Barker’s Nerve and Bone Liniment

June 19, 2017

Barker’s Nerve and Bone Liniment was a proprietary medicine introduced by Thomas Barker in Philadelphia in 1859. It was intended for both man and beast.

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Multipurpose “Florida Water”

June 01, 2017

“Florida Water”—popular through most of the nineteenth century and into the twentieth—was neither water nor a product of Florida. It had a surprising number of uses, medicinal and otherwise.

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“Globster” Mysteries

May 22, 2017

Cryptozoologists call them “globsters”—great decaying masses usually seen when they wash ashore somewhere. The unidentified carcasses are typically called “sea monsters”—until science determines their true identity. Such a creature—a 50-foot leviathan—appeared on an Indonesian island beach in early May 2017. The rotting corpse was first thought to be that of a giant squid (the “Kraken” of sea lore).

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“Mouth Elixir”: Bell-shaped Dr. Bell Bottle

May 11, 2017

This distinctive bell-shaped bottle (see photo) is embossed on its bottom, “DR. V. C. BELL’S MOUTH ELIXIR.” What on earth was that?

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Televangelist Hinn Investigated—Again

May 05, 2017

Benny Hinn—the televangelist who talks with God and knocks people down by merely pointing at them—is being investigated for fraud and tax evasion, following a raid executed by a search warrant on April 26, 2017. I am not surprised. He is full of tricks.

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“The Lost City of Z”: A Nickell-odeon Review

April 28, 2017

The Lost City of Z is the story of an alleged indigenous city in Brazil’s Amazon, its name given by British soldier, surveyor, and explorer Col. Percy Fawcett who sought to prove its reality. To understand Fawcett’s quest, we must see it in the context of such myths generally, which—pursued from the fifteenth century—helped lead to the development of archaeology.

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Ghost “Orbs” at the Witch’s Barn

April 24, 2017

Many ghost hunters insist that “orbs”—strange balls of light that mysteriously appear in their photos—are a form of “spirit energy.” If so, they seem nowhere more evident than at a Rhode Island barn where, according to some sources, two persons were hanged, including a witch named Bathsheba. She was central to the horror film, The Conjuring, reportedly based on the case files of the infamous Ed and Lorraine Warren, self-styled “demonologist” and “clairvoyant” who made a career of scaring people with made-up demons.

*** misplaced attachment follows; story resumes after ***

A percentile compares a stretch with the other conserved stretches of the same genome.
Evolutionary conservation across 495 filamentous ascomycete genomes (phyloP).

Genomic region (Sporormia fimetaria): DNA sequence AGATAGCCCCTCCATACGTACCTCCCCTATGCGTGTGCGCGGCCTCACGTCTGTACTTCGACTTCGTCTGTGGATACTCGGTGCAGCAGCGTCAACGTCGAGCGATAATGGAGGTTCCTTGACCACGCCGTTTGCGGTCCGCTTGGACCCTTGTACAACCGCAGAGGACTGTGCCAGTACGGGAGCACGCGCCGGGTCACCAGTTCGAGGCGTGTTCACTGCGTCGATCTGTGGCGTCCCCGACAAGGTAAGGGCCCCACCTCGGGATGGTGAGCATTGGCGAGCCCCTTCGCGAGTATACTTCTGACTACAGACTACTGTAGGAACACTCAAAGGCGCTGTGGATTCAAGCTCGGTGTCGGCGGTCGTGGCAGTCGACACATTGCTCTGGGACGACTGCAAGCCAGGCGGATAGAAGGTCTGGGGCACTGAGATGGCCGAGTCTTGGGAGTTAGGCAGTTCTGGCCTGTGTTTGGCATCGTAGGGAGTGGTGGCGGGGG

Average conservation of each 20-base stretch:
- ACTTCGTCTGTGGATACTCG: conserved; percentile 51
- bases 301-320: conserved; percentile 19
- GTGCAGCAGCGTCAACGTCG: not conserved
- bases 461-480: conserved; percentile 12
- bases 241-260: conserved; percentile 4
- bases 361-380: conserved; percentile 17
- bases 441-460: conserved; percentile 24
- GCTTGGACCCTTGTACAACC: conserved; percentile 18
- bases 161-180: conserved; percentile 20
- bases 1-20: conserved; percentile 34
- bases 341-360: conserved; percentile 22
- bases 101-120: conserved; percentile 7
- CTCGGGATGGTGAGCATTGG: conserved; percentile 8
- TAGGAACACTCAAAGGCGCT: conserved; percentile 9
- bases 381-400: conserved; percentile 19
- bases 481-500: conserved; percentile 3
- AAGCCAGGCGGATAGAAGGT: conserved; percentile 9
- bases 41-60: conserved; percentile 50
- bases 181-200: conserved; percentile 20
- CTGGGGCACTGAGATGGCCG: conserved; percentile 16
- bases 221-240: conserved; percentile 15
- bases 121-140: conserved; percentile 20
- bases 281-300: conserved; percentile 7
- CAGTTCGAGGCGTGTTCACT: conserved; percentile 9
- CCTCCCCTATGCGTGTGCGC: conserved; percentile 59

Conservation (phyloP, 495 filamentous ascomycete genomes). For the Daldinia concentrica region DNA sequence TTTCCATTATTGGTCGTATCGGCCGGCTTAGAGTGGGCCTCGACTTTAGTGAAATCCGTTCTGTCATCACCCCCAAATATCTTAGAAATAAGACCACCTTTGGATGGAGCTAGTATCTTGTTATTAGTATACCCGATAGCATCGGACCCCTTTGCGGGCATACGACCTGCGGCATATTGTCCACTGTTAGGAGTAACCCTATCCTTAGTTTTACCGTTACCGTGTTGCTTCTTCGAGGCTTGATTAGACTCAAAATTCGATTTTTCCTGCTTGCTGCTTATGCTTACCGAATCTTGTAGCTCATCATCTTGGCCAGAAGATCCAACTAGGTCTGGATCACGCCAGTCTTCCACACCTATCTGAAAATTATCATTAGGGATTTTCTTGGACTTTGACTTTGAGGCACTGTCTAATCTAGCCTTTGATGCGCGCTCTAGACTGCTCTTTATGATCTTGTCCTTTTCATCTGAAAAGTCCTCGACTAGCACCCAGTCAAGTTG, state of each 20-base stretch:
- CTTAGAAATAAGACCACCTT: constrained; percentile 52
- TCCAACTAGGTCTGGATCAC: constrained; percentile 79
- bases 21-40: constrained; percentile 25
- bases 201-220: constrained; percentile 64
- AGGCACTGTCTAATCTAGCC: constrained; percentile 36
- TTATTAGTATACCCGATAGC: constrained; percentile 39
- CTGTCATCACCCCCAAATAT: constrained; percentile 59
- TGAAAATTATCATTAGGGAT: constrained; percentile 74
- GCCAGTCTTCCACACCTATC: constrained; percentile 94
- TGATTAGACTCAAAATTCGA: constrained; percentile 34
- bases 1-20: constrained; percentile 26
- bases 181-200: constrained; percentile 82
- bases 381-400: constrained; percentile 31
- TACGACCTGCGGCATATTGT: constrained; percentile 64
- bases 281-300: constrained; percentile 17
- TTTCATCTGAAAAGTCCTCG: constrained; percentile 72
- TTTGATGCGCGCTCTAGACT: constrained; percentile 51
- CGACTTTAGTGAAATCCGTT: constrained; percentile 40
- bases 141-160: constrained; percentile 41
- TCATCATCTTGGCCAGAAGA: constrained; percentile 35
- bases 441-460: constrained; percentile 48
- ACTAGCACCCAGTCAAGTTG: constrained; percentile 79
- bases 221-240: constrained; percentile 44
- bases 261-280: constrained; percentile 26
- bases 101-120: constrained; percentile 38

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“The Conjuring” Double Bombshell

April 11, 2017

The author of the book that launched The Conjuring franchise (two main horror films and spin-offs based on the work of two notorious paranormal investigators) has now launched a double bombshell. He is suing the movies’ producers for allegedly violating his rights, while also stating that central claims in the movies are bogus.

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Joe Nickell Receives Distinguished Service Award

April 05, 2017

Thanks to the committee for Buffalo’s annual Science Exploration Day who — on the event day of March 22, 2017, at the University of Buffalo — honored me with the Distinguished Service Award. The following page appeared in the event booklet:

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A Brief Biography of “Magnetic Healer” H.N. Wheelock

March 28, 2017

As presented elsewhere (Nickell 2017), I acquired for my collection a trade card of nineteenth-century “Magnetic Healer” H.N. Wheelock. To learn more about him, I researched various sources, including an authoritative Wheelock genealogy (Sullivan 2017). CFI Libraries Director Tim Binga greatly assisted with this project, tracking Wheelock through federal and state censuses and other records. Here is what we discovered.

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